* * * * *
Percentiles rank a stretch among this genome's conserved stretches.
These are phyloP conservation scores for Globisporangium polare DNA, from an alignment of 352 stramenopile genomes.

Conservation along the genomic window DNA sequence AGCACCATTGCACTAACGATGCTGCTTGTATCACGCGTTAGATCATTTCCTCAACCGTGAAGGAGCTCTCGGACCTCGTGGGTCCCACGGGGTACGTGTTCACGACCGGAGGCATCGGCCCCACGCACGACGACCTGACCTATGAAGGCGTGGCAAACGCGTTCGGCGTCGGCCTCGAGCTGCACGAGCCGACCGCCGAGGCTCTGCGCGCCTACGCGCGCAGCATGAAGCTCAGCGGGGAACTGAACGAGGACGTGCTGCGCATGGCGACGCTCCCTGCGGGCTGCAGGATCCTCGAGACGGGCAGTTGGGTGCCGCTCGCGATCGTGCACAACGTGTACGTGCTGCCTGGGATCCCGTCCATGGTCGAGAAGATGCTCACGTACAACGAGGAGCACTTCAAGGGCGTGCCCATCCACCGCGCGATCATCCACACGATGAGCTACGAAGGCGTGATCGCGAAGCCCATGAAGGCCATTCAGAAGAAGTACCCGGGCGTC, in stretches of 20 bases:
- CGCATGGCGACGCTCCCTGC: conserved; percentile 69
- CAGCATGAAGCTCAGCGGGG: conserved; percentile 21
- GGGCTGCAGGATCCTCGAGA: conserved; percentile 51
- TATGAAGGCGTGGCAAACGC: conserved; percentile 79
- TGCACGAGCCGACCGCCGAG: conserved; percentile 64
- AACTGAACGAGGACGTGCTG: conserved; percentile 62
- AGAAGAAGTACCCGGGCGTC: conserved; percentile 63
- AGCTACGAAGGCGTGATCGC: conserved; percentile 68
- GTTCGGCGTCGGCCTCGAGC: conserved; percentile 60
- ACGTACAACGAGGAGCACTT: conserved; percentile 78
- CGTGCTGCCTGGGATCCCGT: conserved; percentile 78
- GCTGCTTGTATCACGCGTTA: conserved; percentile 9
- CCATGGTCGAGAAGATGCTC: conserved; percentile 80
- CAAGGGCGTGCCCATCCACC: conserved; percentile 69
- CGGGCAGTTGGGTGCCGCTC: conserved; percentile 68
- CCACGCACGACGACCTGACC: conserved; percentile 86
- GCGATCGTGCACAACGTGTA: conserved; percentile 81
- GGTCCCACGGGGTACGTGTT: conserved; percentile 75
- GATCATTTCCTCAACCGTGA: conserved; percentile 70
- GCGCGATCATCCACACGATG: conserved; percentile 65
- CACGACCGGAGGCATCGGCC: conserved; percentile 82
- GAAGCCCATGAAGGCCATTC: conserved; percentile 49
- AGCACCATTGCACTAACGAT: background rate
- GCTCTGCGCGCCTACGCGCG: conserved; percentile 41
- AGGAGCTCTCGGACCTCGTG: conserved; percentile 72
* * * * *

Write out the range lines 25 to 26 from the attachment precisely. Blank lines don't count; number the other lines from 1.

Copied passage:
- GAAGCCCATGAAGGCCATTC: conserved; percentile 49
- AGCACCATTGCACTAACGAT: background rate